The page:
Santa Claus And Father Christmas Used To Be Two Completely Different Characters
By | December 12, 2019
Today, we tend to think of Santa Claus and Father Christmas as one and the same, along with Saint Nick, Kris Kringle, and every other name the fat guy in the red suit goes by. Indeed, the backstories and modus operandi of each of these characters are nearly identical, from flying sleighs and reindeer to a North Pole workshop. In truth, Father Christmas was once more than Santa Claus's British disguise. Santa Claus and Father Christmas were once completely different characters who, through the magic of Christmas, morphed into one figure. Let's take a look at how that happened.
Who Was The OG Father Christmas?
The British have a long tradition of feasting and making merry with a mid-winter celebration, and sometime in the 1400s, a fictional personification of the festival emerged in writings and songs. At first, this personification was a pagan character who signaled the midway point of winter and ushered in spring, but as Christianity spread to the British Isles, he took on a decidedly more spiritual role, heralding the news of Christ's birth and announcing the start of the festivities. According to the ancient texts, he was called "Father Christmas" but also "Sir Christmas" and "the King of Christmas," both of which we can all agree are way better.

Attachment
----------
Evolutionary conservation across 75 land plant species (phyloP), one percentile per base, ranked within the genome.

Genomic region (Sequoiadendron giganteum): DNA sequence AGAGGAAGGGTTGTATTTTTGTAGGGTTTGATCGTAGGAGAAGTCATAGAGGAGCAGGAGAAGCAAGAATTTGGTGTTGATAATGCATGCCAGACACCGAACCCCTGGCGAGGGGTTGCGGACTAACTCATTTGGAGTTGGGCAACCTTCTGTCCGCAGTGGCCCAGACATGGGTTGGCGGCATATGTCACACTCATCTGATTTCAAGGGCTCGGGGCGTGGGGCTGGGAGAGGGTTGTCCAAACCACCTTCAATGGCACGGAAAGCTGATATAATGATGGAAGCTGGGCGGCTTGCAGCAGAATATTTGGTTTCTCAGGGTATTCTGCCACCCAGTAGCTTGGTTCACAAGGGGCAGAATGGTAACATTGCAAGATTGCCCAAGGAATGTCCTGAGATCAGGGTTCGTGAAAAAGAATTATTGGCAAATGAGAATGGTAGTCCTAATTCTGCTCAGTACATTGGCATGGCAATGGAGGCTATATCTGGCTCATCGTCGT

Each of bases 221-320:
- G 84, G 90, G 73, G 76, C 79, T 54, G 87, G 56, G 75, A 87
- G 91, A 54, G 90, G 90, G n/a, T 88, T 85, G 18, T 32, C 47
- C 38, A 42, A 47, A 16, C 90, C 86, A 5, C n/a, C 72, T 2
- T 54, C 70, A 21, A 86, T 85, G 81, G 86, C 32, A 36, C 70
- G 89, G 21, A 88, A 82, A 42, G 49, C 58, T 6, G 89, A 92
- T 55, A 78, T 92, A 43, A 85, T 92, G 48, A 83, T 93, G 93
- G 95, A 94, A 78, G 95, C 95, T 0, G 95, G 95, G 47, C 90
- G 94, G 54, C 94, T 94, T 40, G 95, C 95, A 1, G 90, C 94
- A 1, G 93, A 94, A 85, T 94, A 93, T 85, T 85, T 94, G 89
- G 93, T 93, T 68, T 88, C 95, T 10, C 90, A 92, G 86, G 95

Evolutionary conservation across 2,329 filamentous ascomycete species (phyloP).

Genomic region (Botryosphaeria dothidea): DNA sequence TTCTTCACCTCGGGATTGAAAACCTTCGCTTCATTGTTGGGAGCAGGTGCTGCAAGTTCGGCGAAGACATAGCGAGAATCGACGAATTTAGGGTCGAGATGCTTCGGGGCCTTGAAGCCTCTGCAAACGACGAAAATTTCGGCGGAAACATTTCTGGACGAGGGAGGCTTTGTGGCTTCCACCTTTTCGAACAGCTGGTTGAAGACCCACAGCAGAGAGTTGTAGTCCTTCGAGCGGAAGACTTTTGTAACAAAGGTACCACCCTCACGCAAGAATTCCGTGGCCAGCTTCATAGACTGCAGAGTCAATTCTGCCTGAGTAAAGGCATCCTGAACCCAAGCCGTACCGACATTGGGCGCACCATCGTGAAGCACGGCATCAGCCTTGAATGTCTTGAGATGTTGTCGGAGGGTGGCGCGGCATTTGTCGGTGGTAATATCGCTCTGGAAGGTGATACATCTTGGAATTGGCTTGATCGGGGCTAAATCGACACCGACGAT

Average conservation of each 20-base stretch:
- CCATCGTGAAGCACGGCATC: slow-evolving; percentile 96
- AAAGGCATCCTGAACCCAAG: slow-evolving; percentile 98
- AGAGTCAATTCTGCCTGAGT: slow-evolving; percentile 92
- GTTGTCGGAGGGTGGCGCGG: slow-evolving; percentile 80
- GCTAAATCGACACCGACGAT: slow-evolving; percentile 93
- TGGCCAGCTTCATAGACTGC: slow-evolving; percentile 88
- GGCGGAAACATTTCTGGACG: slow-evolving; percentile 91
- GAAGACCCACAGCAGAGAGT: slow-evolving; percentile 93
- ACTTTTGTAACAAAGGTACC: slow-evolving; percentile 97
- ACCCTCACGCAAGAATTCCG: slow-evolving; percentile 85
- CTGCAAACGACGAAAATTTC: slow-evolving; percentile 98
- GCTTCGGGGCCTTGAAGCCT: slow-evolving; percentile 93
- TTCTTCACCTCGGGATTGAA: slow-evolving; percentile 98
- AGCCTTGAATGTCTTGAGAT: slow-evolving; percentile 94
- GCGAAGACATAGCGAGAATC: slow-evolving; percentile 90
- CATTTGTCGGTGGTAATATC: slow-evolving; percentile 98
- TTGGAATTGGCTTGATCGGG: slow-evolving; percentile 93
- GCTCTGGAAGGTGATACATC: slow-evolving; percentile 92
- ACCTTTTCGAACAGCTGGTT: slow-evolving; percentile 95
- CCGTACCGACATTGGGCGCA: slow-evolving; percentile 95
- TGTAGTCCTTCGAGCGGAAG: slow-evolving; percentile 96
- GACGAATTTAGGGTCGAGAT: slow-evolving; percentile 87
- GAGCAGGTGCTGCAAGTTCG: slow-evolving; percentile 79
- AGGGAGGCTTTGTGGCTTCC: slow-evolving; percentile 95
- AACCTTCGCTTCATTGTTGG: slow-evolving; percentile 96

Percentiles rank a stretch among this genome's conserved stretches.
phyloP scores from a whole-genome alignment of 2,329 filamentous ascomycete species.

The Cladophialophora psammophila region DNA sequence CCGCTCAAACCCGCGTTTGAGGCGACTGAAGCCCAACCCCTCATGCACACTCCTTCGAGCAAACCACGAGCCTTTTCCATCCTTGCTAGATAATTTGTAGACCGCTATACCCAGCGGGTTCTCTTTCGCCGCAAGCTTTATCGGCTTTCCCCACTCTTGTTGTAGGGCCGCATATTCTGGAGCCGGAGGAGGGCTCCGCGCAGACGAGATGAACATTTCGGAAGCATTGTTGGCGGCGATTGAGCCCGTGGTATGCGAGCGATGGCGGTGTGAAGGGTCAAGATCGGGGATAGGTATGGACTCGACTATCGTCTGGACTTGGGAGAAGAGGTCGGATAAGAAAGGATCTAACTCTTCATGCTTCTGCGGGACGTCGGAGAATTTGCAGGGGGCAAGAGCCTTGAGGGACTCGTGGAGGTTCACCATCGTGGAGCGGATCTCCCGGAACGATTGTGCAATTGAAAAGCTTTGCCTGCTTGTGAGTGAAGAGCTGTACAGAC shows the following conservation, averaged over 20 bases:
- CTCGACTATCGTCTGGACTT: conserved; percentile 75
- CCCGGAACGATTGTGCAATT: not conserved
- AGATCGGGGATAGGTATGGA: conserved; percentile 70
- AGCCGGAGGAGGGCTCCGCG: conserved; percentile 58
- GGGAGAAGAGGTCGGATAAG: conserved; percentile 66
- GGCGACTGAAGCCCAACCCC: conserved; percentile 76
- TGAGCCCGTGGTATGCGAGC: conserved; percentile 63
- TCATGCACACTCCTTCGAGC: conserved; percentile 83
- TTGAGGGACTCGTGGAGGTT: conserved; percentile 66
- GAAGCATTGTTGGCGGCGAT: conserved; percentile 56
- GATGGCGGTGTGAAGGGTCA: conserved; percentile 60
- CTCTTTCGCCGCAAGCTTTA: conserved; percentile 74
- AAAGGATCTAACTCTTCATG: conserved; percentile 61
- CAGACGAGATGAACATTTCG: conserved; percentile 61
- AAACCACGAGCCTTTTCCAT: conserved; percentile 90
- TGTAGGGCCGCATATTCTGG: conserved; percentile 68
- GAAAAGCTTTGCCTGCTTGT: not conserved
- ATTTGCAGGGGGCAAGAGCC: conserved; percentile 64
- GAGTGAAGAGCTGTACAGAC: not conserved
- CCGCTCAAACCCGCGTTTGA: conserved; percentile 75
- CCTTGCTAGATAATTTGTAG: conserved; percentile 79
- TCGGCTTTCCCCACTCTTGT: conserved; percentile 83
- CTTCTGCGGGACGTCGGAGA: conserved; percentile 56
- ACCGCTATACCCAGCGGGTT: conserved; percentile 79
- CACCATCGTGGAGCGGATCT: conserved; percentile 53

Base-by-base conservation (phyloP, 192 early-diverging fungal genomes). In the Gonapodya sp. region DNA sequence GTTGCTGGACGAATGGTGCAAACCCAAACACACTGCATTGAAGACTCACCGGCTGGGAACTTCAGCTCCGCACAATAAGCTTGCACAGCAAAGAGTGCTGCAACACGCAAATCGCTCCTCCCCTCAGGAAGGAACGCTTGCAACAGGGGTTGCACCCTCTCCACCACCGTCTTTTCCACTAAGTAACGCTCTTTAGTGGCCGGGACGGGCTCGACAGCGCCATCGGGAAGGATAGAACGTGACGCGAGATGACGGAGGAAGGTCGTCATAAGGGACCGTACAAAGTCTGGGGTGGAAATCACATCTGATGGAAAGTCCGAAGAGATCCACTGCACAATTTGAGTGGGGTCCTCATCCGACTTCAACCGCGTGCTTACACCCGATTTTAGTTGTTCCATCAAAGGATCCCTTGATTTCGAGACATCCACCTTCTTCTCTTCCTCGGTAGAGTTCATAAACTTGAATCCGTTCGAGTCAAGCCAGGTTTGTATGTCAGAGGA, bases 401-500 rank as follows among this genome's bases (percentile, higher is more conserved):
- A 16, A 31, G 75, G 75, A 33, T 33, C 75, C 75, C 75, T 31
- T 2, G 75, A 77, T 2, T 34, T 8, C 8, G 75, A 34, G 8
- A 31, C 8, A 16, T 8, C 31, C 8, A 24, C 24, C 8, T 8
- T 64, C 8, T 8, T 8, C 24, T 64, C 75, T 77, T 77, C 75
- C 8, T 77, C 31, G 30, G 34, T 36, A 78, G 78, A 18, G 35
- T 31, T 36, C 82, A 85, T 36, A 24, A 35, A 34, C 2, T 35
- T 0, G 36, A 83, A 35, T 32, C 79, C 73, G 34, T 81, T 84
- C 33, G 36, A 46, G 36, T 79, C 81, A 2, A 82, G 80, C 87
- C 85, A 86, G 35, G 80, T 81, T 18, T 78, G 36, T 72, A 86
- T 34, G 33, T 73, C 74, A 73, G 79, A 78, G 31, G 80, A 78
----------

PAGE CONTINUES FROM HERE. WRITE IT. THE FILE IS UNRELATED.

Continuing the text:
By the late medieval era, Father Christmas was known as a tall, thin old man with a flowing white beard who wore a blue hooded cloak. Between the winter solstice on December 21 and the end of the month, he wandered around the region, handing out gifts to the good people he encountered and doling out punishments to the wicked. During the Victorian era, Father Christmas was an important figure who delivered Christmas spirit to young and old and encourage folks to eat, drink, and be merry.